What does a coffee roasting facility have in common with a future Martian base or space station? They both produce a complex mix of bio-based waste, and require a lot of energy to operate. Finding ways to utilize this type of waste for energy production is the focus of a research project recently announced by the Energy & Environmental Research Center (EERC) at the University of North Dakota. The center is developing a gasification technology that will generate power from the waste produced by the Green Mountain Coffee Roasters plant in Waterbury, Vt.
The project is a collaboration between EERC and Wynntryst, an energy company based in South Burlington, just up the road from Waterbury. According to EERC’s Deputy Associate Director for Research Chris Zygarlicke, the pilot project is an extension of work that the EERC has already performed for NASA, exploring the conversion of waste from a space station and future Martian and lunar bases into heat and power.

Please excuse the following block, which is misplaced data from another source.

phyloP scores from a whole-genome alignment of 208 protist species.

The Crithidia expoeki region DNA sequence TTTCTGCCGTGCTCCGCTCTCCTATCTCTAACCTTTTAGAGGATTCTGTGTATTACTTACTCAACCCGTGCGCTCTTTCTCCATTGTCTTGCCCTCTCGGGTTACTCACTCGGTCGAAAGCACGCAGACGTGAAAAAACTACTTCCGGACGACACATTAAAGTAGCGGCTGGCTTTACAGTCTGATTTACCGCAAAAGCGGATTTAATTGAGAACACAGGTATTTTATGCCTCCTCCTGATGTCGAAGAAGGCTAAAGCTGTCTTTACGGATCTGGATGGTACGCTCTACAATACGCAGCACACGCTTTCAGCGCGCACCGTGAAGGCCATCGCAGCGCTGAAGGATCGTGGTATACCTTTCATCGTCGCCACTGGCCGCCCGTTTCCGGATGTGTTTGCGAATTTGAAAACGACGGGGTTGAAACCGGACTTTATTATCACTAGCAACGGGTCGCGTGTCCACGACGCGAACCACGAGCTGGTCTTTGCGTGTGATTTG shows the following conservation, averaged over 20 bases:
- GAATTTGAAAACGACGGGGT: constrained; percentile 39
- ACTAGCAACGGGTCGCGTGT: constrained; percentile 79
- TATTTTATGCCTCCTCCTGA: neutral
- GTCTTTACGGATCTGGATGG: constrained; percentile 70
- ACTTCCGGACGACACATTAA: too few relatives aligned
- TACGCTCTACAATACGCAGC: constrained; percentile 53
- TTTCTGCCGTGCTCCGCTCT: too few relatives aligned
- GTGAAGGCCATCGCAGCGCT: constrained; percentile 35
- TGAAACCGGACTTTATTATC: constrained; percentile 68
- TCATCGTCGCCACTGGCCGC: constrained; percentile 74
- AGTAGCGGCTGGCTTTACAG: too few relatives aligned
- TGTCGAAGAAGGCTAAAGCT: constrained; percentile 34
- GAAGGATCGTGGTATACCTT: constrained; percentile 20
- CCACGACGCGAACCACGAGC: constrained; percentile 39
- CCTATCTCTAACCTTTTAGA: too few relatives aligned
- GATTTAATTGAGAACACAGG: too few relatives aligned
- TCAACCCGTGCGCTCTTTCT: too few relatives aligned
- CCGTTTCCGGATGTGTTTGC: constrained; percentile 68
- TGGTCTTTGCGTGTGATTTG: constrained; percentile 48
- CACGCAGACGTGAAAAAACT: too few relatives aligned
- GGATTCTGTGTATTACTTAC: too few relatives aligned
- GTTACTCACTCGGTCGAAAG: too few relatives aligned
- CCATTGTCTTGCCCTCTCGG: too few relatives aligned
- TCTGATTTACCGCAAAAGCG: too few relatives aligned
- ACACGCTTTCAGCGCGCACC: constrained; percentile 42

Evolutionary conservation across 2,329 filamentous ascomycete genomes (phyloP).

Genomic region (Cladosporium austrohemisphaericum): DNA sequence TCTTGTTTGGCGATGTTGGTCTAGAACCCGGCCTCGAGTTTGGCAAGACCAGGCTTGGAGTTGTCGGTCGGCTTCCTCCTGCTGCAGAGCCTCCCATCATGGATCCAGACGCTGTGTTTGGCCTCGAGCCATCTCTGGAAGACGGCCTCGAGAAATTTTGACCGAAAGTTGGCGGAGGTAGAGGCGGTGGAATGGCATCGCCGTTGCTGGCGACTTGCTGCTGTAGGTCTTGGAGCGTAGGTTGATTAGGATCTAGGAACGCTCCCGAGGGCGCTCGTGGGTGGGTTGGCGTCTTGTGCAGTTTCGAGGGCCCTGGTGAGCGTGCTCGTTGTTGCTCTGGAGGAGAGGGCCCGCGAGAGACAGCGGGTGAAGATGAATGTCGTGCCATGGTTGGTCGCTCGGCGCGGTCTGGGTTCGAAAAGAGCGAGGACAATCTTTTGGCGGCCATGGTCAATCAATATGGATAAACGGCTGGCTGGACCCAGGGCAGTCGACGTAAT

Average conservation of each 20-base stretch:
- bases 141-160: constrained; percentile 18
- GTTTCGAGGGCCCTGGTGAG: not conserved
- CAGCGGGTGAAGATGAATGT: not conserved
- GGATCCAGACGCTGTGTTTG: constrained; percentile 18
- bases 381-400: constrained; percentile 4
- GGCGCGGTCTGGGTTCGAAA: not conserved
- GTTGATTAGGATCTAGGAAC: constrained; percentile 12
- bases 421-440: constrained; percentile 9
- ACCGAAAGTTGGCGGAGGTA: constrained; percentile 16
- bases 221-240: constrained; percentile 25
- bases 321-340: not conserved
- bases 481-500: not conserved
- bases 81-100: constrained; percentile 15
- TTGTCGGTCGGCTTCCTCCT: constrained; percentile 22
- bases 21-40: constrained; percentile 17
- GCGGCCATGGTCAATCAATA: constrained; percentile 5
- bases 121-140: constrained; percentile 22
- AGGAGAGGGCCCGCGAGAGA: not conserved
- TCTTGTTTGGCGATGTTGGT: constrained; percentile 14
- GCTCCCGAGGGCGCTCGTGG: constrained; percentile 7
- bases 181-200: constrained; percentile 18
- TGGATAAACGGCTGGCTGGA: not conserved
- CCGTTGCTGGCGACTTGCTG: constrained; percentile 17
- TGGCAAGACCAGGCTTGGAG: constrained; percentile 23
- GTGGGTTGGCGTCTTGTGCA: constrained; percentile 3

The Green Mountain plant’s waste stream includes coffee residues, plastic packaging, paper, cloth or burlap, and plastic cups. The first phase of the project will focus on determining the quality of synthetic gas, or syngas, that gan be produced using EERC’s advanced gasifier technology. The facility will then generate electricity from the syngas using either an internal combustion engine or a fuel cell. The results from the pilot project will guide the team in proposing a full-scale commercial demonstration system for installation at various Green Mountain sites.
“Over the years, the EERC has developed and tested numerous small gasifier systems like this on a variety of biomass feedstocks,” Zygarlicke said in a statement. “The EERC system has already produced power by gasifying forest residues, railroad tie chips, turkey litter, and other biomass feedstocks and burning the produced syngas in an on-site engine generator. The coffee industry residues will be similarly tested.”